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  • Positions: Professor – Lincoln University, Principal Scientist – AgResearch, Chief Scientist – National Science Challenge: Our Land and Water.

    Field: Soil and water quality.

    Professor Richard McDowell is a senior research scientist and university supervisor. He also works for AgResearch at Invermay, Mosgiel.

    Richard was educated at Lincoln and Cambridge Universities before working for the United States Department of Agriculture – Agricultural Research Service. He started working for AgResearch in 2001.

    Richard’s work with AgResearch includes soil science, hydrology and limnology (the study of inland waters). His research involves the investigation of catchment water quality as impacted by rural land use and is concerned with the transfer of contaminants from land to water. He designs strategies for farmers to lessen the impact of these contaminants. Richard is also an adjunct professor in soil and water quality at Lincoln University, and he supervises PhD students.

    Richard is particularly interested in the impact of the nutrient phosphorus from soil affecting waterways and causing water pollution. He investigates ways in which farmers can reduce phosphorus leaching. Richard has published more than 200 books, journal articles and reports on this topic.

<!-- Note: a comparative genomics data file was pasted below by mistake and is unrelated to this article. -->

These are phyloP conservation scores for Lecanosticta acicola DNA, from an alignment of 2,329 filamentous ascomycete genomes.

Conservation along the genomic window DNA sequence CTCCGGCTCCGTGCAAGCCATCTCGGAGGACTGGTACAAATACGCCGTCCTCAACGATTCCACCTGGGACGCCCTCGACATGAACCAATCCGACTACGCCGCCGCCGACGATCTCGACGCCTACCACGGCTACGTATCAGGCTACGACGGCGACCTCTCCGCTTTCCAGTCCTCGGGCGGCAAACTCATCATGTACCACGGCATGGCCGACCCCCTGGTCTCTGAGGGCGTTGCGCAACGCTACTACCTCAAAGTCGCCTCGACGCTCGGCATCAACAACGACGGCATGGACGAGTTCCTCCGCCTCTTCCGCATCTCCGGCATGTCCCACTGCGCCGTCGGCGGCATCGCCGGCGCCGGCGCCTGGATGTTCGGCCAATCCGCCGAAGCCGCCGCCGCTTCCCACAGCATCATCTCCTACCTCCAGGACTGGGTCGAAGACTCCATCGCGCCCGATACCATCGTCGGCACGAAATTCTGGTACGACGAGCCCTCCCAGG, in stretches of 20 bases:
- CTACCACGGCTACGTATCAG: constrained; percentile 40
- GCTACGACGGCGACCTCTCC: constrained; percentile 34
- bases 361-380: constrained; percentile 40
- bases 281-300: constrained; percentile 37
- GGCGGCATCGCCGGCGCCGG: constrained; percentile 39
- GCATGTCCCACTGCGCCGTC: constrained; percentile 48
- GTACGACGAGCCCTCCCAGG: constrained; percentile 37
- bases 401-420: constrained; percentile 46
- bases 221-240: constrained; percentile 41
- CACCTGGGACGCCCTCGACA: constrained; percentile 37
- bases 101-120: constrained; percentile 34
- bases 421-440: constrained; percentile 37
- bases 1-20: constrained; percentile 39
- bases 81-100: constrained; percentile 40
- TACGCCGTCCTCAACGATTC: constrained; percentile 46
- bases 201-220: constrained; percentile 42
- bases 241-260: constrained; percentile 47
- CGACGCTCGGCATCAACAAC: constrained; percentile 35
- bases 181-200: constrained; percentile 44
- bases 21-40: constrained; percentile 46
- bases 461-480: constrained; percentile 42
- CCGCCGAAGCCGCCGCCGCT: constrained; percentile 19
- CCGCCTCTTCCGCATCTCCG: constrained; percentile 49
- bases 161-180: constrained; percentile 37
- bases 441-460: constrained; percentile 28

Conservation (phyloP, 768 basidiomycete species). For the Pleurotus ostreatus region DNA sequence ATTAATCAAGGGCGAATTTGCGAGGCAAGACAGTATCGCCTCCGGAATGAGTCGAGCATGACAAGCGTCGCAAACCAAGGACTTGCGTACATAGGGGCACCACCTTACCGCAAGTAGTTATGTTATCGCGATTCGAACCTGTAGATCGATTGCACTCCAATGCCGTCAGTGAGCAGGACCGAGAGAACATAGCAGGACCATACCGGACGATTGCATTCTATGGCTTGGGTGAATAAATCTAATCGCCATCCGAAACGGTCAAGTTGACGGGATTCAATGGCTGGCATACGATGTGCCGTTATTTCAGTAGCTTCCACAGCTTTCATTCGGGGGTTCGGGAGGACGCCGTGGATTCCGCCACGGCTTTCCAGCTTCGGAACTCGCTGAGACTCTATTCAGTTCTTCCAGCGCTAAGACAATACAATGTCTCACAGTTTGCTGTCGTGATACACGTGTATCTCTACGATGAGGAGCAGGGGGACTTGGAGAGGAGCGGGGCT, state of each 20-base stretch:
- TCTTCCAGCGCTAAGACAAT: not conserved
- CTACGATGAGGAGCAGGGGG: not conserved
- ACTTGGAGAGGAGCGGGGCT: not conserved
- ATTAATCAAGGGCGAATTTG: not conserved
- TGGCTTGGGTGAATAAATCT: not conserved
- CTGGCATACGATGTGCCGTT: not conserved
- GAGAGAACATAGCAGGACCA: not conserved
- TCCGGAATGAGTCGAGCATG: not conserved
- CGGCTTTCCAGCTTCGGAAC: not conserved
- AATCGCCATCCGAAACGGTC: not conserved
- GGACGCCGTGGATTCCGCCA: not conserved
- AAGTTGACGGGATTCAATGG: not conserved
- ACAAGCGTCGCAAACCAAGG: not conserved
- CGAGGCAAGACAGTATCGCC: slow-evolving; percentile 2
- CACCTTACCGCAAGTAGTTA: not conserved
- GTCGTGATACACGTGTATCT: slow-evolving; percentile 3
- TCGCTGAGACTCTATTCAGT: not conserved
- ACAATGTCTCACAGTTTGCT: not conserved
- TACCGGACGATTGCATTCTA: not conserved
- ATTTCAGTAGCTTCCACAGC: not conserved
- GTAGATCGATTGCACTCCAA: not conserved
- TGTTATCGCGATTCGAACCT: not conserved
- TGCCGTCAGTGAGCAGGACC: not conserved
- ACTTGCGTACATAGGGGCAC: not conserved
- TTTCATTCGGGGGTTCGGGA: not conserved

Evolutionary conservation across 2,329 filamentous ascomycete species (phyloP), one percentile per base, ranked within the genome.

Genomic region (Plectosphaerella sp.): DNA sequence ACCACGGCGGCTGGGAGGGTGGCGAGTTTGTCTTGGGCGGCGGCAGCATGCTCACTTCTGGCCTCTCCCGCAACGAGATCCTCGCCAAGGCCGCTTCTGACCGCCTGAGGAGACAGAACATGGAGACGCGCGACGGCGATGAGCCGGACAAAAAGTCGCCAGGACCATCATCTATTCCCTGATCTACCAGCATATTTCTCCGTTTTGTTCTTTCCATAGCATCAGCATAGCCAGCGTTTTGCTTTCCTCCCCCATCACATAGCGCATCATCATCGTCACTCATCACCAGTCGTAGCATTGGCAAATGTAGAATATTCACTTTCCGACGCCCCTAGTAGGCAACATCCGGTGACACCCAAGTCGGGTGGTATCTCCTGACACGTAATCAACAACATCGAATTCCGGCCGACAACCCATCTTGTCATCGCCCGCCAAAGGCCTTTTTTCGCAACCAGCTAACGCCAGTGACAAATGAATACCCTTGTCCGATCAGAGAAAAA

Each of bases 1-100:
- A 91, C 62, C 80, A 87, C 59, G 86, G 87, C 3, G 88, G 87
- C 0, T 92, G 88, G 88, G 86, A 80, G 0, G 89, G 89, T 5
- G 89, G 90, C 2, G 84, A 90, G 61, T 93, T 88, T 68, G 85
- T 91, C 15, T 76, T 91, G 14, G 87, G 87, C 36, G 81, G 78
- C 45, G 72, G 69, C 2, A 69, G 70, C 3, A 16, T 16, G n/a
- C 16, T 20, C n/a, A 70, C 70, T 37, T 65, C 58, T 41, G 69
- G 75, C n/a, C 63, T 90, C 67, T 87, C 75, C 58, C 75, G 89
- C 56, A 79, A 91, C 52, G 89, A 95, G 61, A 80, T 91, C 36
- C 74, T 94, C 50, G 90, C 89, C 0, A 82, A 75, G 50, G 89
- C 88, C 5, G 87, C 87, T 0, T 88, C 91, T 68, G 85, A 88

At the start of 2016 the Our Land and Water National Science Challenge was launched with Richard as it's Chief Scientist.

    In 2017 Richard became one of the Fellows of Royal Society Te Apārangi, this honour recognises international distinction in research and scholarship. In 2021 he took up the role of Editor-in-Chief of the Journal of the Royal Society of New Zealand. In this year he was also awarded the Hutton Medal by Royal Society Te Apārangi for his outstanding contributions to the knowledge of contaminant loses from land to water and informing environmental policy.

    Out of work hours, Richard enjoys strolling around the native bush and also building furniture.

    This article is based on information current in 2013 and 2022.

      Published 30 July 2013, Updated 18 November 2022 Referencing Hub articles
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